Happy holidays!

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The corporate email arrives, making its annual plea for you to have a happy holidays (which aren’t a ‘thing’).

It’s not so difficult, even for the grumpiest of us: “Merry Christmas and a happy New Year”.

But corporate wellwishers, and so many Americans, can’t just make that simple wish: they must instead be misguidedly inclusive and wish everyone happy holidays, a term so generic and seemingly inclusive because, well, every religion and none is having a bit of a knees-up in December because the weather is so shocking.

It’s exactly this sort of pointless reworking of standard ‘things’ that briefly gave us Birmingham’s ‘Winterval’, and it’s a short step from there to the rabid, frothing, hatstand leader columns in the Daily Express denouncing an imagined political-correctness-gone-mad around a central unfounded claim that “Muslims are trying to ban Christmas” and so on.

Of course the subtle message behind ‘happy holidays’ is ‘work even harder when you get back’.

The year may be different. But your inbox will be just as full.

So. Happy holidays can go to hell. Festive-up yourself. Merry Christmas.

Fuddle

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The curious Derbyshire / Yorkshire word for pooled food makes a festive return…

Let’s have a fuddle, says, seemingly, everyone everywhere. Being from the wrong side of the Pennines, it took a while to establish what this curious tradition might be.

And it turns out that it’s a sort of ad-hoc buffet held in an office, where all the food is provided by the people who work there. It sits there all day, on a low cupboard, getting warmer and progressively less hygienic, and promotes a culture of greed to go along with that of botulism.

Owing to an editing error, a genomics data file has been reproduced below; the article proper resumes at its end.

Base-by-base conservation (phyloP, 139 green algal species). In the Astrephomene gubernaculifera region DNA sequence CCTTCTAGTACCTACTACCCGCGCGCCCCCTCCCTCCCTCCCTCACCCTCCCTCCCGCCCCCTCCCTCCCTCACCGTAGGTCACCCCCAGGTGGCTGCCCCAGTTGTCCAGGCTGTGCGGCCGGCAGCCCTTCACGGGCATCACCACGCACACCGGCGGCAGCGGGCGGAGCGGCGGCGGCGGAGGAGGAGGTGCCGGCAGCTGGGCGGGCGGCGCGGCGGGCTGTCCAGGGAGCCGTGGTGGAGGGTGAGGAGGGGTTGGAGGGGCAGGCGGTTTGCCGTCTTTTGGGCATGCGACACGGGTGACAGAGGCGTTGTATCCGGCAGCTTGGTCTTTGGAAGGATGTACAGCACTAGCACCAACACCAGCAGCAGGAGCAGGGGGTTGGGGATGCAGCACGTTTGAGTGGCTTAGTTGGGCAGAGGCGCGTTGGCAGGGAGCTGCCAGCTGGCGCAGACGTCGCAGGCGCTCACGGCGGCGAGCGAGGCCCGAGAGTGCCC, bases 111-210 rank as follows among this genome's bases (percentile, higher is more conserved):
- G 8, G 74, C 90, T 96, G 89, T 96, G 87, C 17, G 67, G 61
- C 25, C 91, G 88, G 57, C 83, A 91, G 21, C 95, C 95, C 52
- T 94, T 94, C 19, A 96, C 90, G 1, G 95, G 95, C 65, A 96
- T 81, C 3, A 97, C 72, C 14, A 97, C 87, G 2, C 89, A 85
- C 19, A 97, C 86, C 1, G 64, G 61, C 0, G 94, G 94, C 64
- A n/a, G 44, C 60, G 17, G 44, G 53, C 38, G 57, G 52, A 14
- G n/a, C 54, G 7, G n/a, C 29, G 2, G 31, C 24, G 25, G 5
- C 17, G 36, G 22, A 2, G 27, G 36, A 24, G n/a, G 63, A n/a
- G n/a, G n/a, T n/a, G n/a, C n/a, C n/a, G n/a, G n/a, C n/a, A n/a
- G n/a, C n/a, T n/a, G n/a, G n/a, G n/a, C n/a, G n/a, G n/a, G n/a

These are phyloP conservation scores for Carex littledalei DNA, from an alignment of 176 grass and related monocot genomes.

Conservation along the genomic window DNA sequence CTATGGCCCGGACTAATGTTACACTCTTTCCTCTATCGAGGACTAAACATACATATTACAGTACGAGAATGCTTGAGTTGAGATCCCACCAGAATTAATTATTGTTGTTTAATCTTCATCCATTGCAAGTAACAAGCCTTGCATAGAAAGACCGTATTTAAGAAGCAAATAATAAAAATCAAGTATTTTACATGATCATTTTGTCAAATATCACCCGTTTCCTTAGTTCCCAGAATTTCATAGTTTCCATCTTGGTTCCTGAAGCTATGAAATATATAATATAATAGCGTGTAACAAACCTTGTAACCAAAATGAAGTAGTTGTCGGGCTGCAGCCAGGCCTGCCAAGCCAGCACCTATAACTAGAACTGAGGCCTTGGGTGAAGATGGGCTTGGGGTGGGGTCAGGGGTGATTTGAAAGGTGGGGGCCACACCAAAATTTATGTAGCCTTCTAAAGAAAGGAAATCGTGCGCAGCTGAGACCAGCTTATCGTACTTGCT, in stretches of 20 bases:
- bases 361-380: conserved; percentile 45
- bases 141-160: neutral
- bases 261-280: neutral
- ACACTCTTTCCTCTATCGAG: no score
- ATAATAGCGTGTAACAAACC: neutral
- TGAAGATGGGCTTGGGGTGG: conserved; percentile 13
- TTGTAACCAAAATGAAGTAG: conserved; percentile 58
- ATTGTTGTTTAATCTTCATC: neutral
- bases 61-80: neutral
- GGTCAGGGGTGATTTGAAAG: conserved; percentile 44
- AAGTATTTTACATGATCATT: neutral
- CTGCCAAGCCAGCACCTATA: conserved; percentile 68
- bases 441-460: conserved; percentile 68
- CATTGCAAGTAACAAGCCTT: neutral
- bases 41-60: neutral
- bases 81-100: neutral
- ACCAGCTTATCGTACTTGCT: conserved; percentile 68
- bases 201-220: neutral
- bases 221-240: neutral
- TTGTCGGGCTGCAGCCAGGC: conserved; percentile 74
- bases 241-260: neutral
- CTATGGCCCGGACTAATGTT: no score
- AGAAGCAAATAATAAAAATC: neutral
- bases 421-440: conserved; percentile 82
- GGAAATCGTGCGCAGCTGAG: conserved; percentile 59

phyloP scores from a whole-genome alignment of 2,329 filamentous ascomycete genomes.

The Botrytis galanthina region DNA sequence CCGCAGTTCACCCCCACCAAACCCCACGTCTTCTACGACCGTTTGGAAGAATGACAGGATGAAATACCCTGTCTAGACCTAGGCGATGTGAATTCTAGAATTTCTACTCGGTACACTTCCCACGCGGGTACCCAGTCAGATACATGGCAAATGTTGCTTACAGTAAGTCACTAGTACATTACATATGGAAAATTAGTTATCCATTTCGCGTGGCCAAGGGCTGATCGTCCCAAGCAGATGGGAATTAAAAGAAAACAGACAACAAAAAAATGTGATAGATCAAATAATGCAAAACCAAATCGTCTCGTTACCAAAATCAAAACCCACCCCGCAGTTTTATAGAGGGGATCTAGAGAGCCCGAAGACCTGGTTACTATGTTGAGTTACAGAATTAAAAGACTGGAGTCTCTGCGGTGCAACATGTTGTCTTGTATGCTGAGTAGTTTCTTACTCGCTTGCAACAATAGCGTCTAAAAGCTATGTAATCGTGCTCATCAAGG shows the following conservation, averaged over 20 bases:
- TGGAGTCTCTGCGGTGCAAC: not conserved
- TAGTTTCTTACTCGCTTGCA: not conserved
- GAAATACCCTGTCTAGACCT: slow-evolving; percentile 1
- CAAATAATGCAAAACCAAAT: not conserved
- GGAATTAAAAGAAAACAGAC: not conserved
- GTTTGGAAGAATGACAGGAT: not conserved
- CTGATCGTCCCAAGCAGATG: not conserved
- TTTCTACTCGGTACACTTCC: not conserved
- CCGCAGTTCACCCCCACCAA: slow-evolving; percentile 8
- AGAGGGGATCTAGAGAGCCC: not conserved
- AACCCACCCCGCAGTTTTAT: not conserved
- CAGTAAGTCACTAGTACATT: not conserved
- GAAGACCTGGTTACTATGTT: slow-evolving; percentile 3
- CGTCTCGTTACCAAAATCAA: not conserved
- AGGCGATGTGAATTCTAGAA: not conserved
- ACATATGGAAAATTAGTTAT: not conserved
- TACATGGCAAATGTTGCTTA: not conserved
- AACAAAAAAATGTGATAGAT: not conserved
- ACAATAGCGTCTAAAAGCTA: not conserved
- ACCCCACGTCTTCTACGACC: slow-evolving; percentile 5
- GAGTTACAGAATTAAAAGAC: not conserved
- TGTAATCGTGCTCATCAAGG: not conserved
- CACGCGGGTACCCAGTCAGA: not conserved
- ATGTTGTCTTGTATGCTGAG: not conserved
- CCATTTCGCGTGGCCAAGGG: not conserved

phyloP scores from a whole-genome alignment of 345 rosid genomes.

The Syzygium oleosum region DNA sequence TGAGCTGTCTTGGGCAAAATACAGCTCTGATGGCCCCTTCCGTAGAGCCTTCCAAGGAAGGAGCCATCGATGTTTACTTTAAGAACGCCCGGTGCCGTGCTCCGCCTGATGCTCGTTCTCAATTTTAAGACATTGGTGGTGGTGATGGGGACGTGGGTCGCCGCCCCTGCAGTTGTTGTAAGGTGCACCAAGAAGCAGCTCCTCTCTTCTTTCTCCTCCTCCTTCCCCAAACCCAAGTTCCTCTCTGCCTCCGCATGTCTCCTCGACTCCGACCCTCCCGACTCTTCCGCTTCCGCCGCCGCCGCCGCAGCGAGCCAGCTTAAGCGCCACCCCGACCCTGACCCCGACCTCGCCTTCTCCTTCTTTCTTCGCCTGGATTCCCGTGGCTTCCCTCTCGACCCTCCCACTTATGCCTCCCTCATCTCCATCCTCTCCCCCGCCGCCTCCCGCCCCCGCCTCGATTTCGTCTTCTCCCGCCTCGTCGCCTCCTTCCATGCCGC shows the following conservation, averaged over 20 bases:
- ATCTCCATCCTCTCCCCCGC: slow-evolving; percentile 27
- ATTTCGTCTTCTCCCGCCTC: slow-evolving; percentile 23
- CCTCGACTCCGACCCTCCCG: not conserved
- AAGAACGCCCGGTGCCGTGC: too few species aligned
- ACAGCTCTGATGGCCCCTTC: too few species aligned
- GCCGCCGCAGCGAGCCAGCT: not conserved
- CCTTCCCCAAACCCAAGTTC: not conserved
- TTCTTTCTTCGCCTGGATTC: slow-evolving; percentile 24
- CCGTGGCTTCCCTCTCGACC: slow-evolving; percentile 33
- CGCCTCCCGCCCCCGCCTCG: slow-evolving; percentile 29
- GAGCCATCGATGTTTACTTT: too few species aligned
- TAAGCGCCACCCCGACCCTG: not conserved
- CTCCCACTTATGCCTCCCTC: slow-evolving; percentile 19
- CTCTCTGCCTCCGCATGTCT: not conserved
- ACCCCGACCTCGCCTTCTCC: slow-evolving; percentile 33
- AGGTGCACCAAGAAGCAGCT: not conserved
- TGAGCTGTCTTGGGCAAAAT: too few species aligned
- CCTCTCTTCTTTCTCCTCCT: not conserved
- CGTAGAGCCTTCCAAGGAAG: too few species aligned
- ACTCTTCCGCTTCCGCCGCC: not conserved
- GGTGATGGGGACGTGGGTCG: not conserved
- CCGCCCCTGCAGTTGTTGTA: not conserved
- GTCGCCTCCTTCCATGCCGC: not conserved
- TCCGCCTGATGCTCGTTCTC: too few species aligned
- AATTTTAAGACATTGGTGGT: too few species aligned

A fuddle is mainly made up of Pringles, tortilla chips and pastry objects, sometimes with non-ambient dips and other assorted items typically found in a service station shop. Providing sustenance for an entire office, the fuddle transforms lunchtime from being a hurried sandwich snatched between meetings into an office full of people chomping on orange carbohydrates all day long simply because they are there.

The fuddle works worst in call centres where there is a shift system in place. The lucky early shift gets to feast on sweet and sour prawns and pâté de not-quite-foie-gras, at 7 o’clock in the morning; the late shift make do with the crumbs from the bottom of a bag of value tortillas and the crisp-flecked smearings of a cheese and chive dip from the side of a well-scraped pot.

Fitting firmly into the category of ‘enforced festive fun’, the fuddle happens mainly at Christmas. If you’re really unlucky, someone will bring a Christmas hits compilation and play it on repeat.

Anyway, that’s what a fuddle is, although nobody appears to have told Urban Dictionary, which has quite a different take on things.

Does anyone fancy a Christmas fuddle?

Erm…which kind?

Borderline-racist German Christmas Markets

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Oh look, it’s a lovely German Christmas Market! How quaint! How traditional! How sodding racist!

As hackneyed as any commercially-appropriated festive tradition, “German” markets are popping up all over the place. Initiated as a festive-ish postmillennial reason to temporarily fill up one of the disused bits of Leeds, they’ve spread far and wide so that every other pretender to the ‘Britain’s Second City’ crown has one. Even Birmingham. Yes.

German markets usually happen in November rather than in the run up to Christmas itself, because they’re on their way to a much more impressive gathering in Manchester – where they really love a bit of ersatz Bavariana. Either that, or perhaps November is cheaper. Yes, come to think of it, that’s it. I bet the stalls don’t pack up five days before Christmas in Frankfurt. I bet they go all the way until midnight on Christmas Eve.

The Weihnachtsmarkt can be relied on to give the very experience and ambiance of an authentic Bavarian street market, without ever selling a single trinket, a single knitted woollen novelty or a single Chinese-made wooden Christmas nativity scene. That’s because all of these traditional stalls, along with those selling candles, lamps, wood carvings, novelty honey or traditional (boring) toys, are essentially full of tat of the kind that nobody actually wants as a gift. I’d take the XBox, personally.